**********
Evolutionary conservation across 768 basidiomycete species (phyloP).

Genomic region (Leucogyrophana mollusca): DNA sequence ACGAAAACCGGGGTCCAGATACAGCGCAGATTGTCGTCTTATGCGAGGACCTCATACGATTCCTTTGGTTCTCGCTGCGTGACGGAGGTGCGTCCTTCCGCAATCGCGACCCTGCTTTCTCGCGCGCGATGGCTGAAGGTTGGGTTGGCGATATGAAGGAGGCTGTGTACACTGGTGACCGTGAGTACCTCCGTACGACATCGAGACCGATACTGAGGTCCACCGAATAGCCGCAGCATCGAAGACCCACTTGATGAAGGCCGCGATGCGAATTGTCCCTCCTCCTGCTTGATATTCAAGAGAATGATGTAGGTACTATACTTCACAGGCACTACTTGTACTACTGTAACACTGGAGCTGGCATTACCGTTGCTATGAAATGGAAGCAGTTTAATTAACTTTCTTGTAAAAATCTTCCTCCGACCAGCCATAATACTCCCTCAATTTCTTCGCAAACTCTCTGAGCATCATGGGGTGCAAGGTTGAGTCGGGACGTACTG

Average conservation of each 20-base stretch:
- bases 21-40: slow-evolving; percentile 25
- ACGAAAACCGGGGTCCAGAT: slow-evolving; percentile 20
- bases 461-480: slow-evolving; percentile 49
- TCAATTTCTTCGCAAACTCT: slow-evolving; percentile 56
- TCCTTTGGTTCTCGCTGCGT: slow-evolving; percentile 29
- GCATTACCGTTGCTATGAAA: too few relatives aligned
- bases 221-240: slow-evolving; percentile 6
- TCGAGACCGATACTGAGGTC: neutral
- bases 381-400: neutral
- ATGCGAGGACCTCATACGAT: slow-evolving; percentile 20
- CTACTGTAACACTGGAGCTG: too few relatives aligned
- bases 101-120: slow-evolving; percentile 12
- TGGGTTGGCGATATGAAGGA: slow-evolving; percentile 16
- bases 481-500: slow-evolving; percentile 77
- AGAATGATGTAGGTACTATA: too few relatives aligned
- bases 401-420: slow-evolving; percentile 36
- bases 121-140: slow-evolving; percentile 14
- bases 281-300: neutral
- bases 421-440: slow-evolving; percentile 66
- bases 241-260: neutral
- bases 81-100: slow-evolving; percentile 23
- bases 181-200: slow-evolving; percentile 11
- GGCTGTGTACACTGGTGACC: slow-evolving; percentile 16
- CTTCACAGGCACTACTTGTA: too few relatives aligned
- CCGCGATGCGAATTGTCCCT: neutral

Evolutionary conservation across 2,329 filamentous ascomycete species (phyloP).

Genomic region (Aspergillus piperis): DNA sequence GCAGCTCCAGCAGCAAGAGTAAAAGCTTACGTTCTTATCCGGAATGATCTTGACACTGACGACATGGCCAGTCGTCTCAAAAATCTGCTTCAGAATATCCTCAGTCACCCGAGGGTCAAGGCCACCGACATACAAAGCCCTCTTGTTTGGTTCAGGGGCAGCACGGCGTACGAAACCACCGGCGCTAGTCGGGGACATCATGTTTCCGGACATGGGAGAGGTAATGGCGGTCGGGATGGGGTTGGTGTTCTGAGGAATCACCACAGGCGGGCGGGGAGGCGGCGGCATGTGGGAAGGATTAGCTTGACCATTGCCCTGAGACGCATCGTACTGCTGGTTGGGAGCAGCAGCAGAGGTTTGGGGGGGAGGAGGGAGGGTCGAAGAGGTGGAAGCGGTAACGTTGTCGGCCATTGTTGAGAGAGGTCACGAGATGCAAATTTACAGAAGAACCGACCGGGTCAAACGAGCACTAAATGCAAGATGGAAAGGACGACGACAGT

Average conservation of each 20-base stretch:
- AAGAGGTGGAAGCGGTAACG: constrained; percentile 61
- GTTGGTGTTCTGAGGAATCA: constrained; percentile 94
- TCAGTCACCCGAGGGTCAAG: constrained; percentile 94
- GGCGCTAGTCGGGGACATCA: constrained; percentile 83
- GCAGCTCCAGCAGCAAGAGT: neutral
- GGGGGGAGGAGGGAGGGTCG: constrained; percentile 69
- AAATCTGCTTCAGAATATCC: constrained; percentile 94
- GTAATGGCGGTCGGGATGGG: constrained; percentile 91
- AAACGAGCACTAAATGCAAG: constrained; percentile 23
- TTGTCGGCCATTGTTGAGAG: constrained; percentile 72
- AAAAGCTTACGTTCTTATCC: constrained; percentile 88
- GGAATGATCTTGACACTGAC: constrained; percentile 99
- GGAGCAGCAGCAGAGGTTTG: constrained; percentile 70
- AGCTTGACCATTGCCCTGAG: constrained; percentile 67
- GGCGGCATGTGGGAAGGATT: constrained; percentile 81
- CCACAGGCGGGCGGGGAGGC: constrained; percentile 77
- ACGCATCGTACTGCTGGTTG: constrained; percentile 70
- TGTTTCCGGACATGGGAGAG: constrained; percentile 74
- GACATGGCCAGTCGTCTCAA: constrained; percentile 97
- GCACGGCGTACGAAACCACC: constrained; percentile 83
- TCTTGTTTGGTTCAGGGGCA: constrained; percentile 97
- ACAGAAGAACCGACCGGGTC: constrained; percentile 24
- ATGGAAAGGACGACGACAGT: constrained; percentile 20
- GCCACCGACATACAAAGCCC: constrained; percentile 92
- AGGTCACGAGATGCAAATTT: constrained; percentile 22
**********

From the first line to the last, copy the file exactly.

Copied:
Evolutionary conservation across 768 basidiomycete species (phyloP).

Genomic region (Leucogyrophana mollusca): DNA sequence ACGAAAACCGGGGTCCAGATACAGCGCAGATTGTCGTCTTATGCGAGGACCTCATACGATTCCTTTGGTTCTCGCTGCGTGACGGAGGTGCGTCCTTCCGCAATCGCGACCCTGCTTTCTCGCGCGCGATGGCTGAAGGTTGGGTTGGCGATATGAAGGAGGCTGTGTACACTGGTGACCGTGAGTACCTCCGTACGACATCGAGACCGATACTGAGGTCCACCGAATAGCCGCAGCATCGAAGACCCACTTGATGAAGGCCGCGATGCGAATTGTCCCTCCTCCTGCTTGATATTCAAGAGAATGATGTAGGTACTATACTTCACAGGCACTACTTGTACTACTGTAACACTGGAGCTGGCATTACCGTTGCTATGAAATGGAAGCAGTTTAATTAACTTTCTTGTAAAAATCTTCCTCCGACCAGCCATAATACTCCCTCAATTTCTTCGCAAACTCTCTGAGCATCATGGGGTGCAAGGTTGAGTCGGGACGTACTG

Average conservation of each 20-base stretch:
- bases 21-40: slow-evolving; percentile 25
- ACGAAAACCGGGGTCCAGAT: slow-evolving; percentile 20
- bases 461-480: slow-evolving; percentile 49
- TCAATTTCTTCGCAAACTCT: slow-evolving; percentile 56
- TCCTTTGGTTCTCGCTGCGT: slow-evolving; percentile 29
- GCATTACCGTTGCTATGAAA: too few relatives aligned
- bases 221-240: slow-evolving; percentile 6
- TCGAGACCGATACTGAGGTC: neutral
- bases 381-400: neutral
- ATGCGAGGACCTCATACGAT: slow-evolving; percentile 20
- CTACTGTAACACTGGAGCTG: too few relatives aligned
- bases 101-120: slow-evolving; percentile 12
- TGGGTTGGCGATATGAAGGA: slow-evolving; percentile 16
- bases 481-500: slow-evolving; percentile 77
- AGAATGATGTAGGTACTATA: too few relatives aligned
- bases 401-420: slow-evolving; percentile 36
- bases 121-140: slow-evolving; percentile 14
- bases 281-300: neutral
- bases 421-440: slow-evolving; percentile 66
- bases 241-260: neutral
- bases 81-100: slow-evolving; percentile 23
- bases 181-200: slow-evolving; percentile 11
- GGCTGTGTACACTGGTGACC: slow-evolving; percentile 16
- CTTCACAGGCACTACTTGTA: too few relatives aligned
- CCGCGATGCGAATTGTCCCT: neutral

Evolutionary conservation across 2,329 filamentous ascomycete species (phyloP).

Genomic region (Aspergillus piperis): DNA sequence GCAGCTCCAGCAGCAAGAGTAAAAGCTTACGTTCTTATCCGGAATGATCTTGACACTGACGACATGGCCAGTCGTCTCAAAAATCTGCTTCAGAATATCCTCAGTCACCCGAGGGTCAAGGCCACCGACATACAAAGCCCTCTTGTTTGGTTCAGGGGCAGCACGGCGTACGAAACCACCGGCGCTAGTCGGGGACATCATGTTTCCGGACATGGGAGAGGTAATGGCGGTCGGGATGGGGTTGGTGTTCTGAGGAATCACCACAGGCGGGCGGGGAGGCGGCGGCATGTGGGAAGGATTAGCTTGACCATTGCCCTGAGACGCATCGTACTGCTGGTTGGGAGCAGCAGCAGAGGTTTGGGGGGGAGGAGGGAGGGTCGAAGAGGTGGAAGCGGTAACGTTGTCGGCCATTGTTGAGAGAGGTCACGAGATGCAAATTTACAGAAGAACCGACCGGGTCAAACGAGCACTAAATGCAAGATGGAAAGGACGACGACAGT

Average conservation of each 20-base stretch:
- AAGAGGTGGAAGCGGTAACG: constrained; percentile 61
- GTTGGTGTTCTGAGGAATCA: constrained; percentile 94
- TCAGTCACCCGAGGGTCAAG: constrained; percentile 94
- GGCGCTAGTCGGGGACATCA: constrained; percentile 83
- GCAGCTCCAGCAGCAAGAGT: neutral
- GGGGGGAGGAGGGAGGGTCG: constrained; percentile 69
- AAATCTGCTTCAGAATATCC: constrained; percentile 94
- GTAATGGCGGTCGGGATGGG: constrained; percentile 91
- AAACGAGCACTAAATGCAAG: constrained; percentile 23
- TTGTCGGCCATTGTTGAGAG: constrained; percentile 72
- AAAAGCTTACGTTCTTATCC: constrained; percentile 88
- GGAATGATCTTGACACTGAC: constrained; percentile 99
- GGAGCAGCAGCAGAGGTTTG: constrained; percentile 70
- AGCTTGACCATTGCCCTGAG: constrained; percentile 67
- GGCGGCATGTGGGAAGGATT: constrained; percentile 81
- CCACAGGCGGGCGGGGAGGC: constrained; percentile 77
- ACGCATCGTACTGCTGGTTG: constrained; percentile 70
- TGTTTCCGGACATGGGAGAG: constrained; percentile 74
- GACATGGCCAGTCGTCTCAA: constrained; percentile 97
- GCACGGCGTACGAAACCACC: constrained; percentile 83
- TCTTGTTTGGTTCAGGGGCA: constrained; percentile 97
- ACAGAAGAACCGACCGGGTC: constrained; percentile 24
- ATGGAAAGGACGACGACAGT: constrained; percentile 20
- GCCACCGACATACAAAGCCC: constrained; percentile 92
- AGGTCACGAGATGCAAATTT: constrained; percentile 22